15. Nanodrug delivery in reversing multidrug resistance in cancer cells

    PubMed Central

    Kapse-Mistry, Sonali; Govender, Thirumala; Srivastava, Rohit; Yergeri, Mayur

    2014-01-01

    Different mechanisms in cancer cells become resistant to one or more chemotherapeutics is known as multidrug resistance (MDR) which hinders chemotherapy efficacy. Potential factors for MDR includes enhanced drug detoxification, decreased drug uptake, increased intracellular nucleophiles levels, enhanced repair of drug induced DNA damage, overexpression of drug transporter such as P-glycoprotein(P-gp), multidrug resistance-associated proteins (MRP1, MRP2), and breast cancer resistance protein (BCRP). Currently nanoassemblies such as polymeric/solid lipid/inorganic/metal nanoparticles, quantum dots, dendrimers, liposomes, micelles has emerged as an innovative, effective, and promising platforms for treatment of drug resistant cancer cells. Nanocarriers have potential to improve drug therapeutic index, ability for multifunctionality, divert ABC-transporter mediated drug efflux mechanism and selective targeting to tumor cells, cancer stem cells, tumor initiating cells, or cancer microenvironment. Selective nanocarrier targeting to tumor overcomes dose-limiting side effects, lack of selectivity, tissue toxicity, limited drug access to tumor tissues, high drug doses, and emergence of multiple drug resistance with conventional or combination chemotherapy. Current review highlights various nanodrug delivery systems to overcome mechanism of MDR by neutralizing, evading, or exploiting the drug efflux pumps and those independent of drug efflux pump mechanism by silencing Bcl-2 and HIF1α gene expressions by siRNA and miRNA, modulating ceramide levels and targeting NF-κB. “Theragnostics” combining a cytotoxic agent, targeting moiety, chemosensitizing agent, and diagnostic imaging aid are highlighted as effective and innovative systems for tumor localization and overcoming MDR. Physical approaches such as combination of drug with thermal/ultrasound/photodynamic therapies to overcome MDR are focused. The review focuses on newer drug delivery systems developed to overcome

  16. Structure-activity relationship studies on benzofuran analogs of propafenone-type modulators of tumor cell multidrug resistance.

    PubMed

    Ecker, G; Chiba, P; Hitzler, M; Schmid, D; Visser, K; Cordes, H P; Csöllei, J; Seydel, J K; Schaper, K J

    1996-11-22

    A series of benzofurylethanolamine analogs of propafenone (1a) have been prepared and evaluated for multidrug resistance-reversing activity in two in vitro assay systems. As for propafenones, an excellent correlation of biological data with calculated lipophilicity values was found for benzofurans, whereby the latter generally had lower activity/lipophilicity ratios. Almost identical slopes of the regression lines were obtained for both propafenones and benzofurans. Multiple linear regression analysis of the complete data set yielded an equation with excellent predictive power (r2 cross-valid = 0.968). Interaction measurements with artificial membranes indicated that the differences in activity between these two series of compounds are not due to differences in the interaction pattern with biological membranes.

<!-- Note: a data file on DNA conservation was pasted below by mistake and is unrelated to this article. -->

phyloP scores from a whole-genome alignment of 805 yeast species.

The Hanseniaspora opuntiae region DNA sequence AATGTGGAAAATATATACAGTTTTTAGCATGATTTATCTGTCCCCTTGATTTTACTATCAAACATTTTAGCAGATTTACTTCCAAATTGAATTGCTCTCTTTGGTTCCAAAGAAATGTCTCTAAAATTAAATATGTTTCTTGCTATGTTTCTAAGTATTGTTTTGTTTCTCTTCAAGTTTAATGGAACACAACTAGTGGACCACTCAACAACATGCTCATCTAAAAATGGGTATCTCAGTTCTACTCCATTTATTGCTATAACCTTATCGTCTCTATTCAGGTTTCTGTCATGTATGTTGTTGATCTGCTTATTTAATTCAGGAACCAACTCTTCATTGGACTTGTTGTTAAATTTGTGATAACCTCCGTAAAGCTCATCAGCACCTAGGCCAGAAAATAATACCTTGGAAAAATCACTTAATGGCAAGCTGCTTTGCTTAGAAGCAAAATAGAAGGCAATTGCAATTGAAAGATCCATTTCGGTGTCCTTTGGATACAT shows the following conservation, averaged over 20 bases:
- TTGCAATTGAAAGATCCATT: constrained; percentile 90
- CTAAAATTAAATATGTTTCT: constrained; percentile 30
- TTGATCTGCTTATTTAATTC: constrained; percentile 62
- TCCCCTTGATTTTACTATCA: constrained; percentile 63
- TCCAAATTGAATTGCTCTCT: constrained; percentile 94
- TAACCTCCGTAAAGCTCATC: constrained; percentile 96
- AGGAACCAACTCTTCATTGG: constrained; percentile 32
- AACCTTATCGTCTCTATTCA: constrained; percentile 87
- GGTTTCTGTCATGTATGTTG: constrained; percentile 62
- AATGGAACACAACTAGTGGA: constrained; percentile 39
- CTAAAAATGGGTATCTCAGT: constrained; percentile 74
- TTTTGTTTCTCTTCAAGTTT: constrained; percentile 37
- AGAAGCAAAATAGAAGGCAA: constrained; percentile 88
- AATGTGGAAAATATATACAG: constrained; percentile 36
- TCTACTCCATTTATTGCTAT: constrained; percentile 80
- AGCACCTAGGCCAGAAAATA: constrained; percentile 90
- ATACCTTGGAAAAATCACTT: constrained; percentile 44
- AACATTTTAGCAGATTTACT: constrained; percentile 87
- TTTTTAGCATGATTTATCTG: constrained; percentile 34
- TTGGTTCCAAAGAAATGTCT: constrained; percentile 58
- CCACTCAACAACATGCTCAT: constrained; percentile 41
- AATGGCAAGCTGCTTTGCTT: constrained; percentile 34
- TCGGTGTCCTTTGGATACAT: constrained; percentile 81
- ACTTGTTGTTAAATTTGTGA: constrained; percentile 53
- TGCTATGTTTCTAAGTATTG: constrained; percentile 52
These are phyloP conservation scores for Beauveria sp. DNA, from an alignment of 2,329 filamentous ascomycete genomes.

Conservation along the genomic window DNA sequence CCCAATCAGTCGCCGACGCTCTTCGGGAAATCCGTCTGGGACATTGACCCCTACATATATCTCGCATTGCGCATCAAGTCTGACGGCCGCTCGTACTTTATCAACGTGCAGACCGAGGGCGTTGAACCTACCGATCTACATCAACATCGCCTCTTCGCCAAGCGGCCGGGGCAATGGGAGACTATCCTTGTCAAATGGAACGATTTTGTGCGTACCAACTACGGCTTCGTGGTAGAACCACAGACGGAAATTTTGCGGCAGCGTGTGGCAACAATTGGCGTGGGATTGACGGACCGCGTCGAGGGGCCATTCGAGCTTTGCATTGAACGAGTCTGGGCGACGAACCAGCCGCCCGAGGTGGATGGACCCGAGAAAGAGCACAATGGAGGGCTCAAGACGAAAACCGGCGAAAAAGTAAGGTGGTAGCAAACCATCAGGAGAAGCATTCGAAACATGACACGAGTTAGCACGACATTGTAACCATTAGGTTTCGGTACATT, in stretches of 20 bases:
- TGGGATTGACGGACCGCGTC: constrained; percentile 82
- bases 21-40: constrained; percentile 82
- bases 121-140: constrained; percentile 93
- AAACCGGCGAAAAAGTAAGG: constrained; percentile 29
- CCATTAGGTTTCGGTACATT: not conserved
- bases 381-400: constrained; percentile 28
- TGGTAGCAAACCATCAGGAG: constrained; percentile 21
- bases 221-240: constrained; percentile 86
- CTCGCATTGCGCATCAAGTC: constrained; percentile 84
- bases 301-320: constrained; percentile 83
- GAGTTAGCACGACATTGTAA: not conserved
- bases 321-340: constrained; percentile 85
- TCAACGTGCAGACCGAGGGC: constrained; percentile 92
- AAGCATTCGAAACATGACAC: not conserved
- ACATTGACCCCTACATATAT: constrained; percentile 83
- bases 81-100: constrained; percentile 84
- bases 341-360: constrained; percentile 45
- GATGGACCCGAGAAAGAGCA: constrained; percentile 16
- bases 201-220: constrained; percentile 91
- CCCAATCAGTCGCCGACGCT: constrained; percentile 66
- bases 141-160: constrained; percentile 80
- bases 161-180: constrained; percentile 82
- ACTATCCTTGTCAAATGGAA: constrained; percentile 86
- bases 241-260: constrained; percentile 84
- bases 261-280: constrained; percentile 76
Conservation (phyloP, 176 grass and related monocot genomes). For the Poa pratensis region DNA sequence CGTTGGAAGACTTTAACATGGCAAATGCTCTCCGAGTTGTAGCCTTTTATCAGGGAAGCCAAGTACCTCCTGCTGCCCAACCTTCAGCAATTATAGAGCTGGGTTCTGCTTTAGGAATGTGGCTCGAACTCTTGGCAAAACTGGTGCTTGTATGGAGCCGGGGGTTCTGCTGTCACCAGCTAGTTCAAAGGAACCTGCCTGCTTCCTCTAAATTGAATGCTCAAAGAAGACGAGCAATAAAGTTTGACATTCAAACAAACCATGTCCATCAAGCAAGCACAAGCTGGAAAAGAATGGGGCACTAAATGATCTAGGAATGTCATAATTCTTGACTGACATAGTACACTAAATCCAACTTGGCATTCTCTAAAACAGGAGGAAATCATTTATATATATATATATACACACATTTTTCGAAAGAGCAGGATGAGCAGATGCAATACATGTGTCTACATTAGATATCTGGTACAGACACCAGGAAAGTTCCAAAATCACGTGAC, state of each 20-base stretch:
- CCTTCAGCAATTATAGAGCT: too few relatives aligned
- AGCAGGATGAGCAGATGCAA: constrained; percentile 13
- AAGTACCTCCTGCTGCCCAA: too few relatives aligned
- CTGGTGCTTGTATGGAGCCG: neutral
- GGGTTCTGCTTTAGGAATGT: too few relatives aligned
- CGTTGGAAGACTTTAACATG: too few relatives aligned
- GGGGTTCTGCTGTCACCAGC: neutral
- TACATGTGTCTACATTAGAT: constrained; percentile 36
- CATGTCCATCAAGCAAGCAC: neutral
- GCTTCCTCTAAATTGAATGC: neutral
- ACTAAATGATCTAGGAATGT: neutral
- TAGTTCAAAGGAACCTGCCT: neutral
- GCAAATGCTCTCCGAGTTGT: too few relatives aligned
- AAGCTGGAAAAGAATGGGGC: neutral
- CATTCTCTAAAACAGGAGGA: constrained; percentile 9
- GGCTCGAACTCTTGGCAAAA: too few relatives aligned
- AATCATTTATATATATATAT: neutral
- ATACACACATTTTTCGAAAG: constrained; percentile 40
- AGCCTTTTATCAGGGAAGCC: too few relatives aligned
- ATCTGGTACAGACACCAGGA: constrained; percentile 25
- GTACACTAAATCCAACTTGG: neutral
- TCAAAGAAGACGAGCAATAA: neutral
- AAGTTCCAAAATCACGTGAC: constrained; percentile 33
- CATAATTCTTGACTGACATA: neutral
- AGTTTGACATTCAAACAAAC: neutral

17. Phorbol esters induce multidrug resistance in human breast cancer cells

    SciTech Connect

    Fine, R.L.; Patel, J.; Chabner, B.A.

    1988-01-01

    Mechanisms responsible for broad-based resistance to antitumor drugs derived from natural products (multidrug resistance) are incompletely understood. Agents known to reverse the multidrug-resistant phenotype (verapamil and trifluoperazine) can also inhibit the activity of protein kinase C. When the authors assayed human breast cancer cell lines for protein kinase C activity, they found that enzyme activity was 7-fold higher in the multidrug-resistance cancer cells compared with the control, sensitive parent cells. Exposure of drug-sensitive cells to the phorbol ester phorbol 12,13-dibutyate (P(BtO)/sub 2/) led to an increase in protein kinase C activity and induced a drug-resistance phenotype, whereas exposure of drug-resistant cells to P(BtO)/sub 2/ further increased drug resistance. In sensitive cells, this increased resistance was accomplished by a 3.5-fold increased phosphorylation of a 20-kDa particulate protein and a 35-40% decreased intracellular accumulation of doxorubicin and vincristine. P(BtO)/sub 2/ induced resistance to agents involved in the multidrug-resistant phenotype (doxorubicin and vincristine) but did not affect sensitivity to an unrelated alkylating agent (melphalan). The increased resistance was partially or fully reversible by the calcium channel blocker verapamil and by the calmodulin-antagonist trifluoperazine. These data suggest that stimulation of protein kinase C playus a role in the drug-transport changes in multidrug-resistant cells. This may occur through modulation of an efflux pump by protein phosphorylation.

  18. Overcoming Multidrug Resistance in Cancer Stem Cells

    PubMed Central

    Moitra, Karobi

    2015-01-01

    The principle mechanism of protection of stem cells is through the expression of ATP-binding cassette (ABC) transporters. These transporters serve as the guardians of the stem cell population in the body. Unfortunately these very same ABC efflux pumps afford protection to cancer stem cells in tumors, shielding them from the adverse effects of chemotherapy. A number of strategies to circumvent the function of these transporters in cancer stem cells are currently under investigation. These strategies include the development of competitive and allosteric modulators, nanoparticle mediated delivery of inhibitors, targeted transcriptional regulation of ABC transporters, miRNA mediated inhibition, and targeting of signaling pathways that modulate ABC transporters. The role of ABC transporters in cancer stem cells will be explored in this paper and strategies aimed at overcoming drug resistance caused by these particular transporters will also be discussed. PMID:26649310